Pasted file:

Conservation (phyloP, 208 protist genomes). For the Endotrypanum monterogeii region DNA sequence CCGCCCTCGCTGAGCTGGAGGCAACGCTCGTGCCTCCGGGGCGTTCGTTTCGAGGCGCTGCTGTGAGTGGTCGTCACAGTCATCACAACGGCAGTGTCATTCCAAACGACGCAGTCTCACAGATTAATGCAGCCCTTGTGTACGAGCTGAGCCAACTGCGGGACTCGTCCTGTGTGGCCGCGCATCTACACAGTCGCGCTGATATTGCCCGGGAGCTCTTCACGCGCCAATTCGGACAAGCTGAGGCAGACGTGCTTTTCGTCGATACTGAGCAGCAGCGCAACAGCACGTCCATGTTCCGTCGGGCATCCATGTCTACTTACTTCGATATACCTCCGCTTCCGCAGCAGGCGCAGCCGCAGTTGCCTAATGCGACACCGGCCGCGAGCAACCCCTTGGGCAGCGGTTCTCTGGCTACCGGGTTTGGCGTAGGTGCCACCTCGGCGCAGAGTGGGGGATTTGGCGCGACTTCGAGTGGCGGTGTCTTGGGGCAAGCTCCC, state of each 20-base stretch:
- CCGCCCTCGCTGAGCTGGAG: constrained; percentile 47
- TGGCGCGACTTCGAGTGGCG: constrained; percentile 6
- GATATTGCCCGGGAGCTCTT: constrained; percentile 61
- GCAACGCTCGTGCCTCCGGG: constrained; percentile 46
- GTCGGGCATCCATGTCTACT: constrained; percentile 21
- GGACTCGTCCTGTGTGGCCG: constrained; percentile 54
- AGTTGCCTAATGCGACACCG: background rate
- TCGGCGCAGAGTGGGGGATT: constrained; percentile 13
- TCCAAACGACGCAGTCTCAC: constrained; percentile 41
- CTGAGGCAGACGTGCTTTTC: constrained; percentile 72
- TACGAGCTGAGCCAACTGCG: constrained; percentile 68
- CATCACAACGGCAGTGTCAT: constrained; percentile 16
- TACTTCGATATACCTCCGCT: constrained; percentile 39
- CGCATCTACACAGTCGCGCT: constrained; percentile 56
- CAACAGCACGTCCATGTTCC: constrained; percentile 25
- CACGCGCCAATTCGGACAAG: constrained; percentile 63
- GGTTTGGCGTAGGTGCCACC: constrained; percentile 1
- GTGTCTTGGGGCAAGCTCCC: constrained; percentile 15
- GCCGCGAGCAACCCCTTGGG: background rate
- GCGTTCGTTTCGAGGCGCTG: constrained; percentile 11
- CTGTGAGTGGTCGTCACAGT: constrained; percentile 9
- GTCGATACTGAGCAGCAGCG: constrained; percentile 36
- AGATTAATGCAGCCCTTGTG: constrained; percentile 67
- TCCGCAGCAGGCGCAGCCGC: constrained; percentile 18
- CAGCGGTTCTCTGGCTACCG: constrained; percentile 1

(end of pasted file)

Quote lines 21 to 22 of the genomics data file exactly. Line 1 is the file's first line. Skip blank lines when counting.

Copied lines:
- GCGTTCGTTTCGAGGCGCTG: constrained; percentile 11
- CTGTGAGTGGTCGTCACAGT: constrained; percentile 9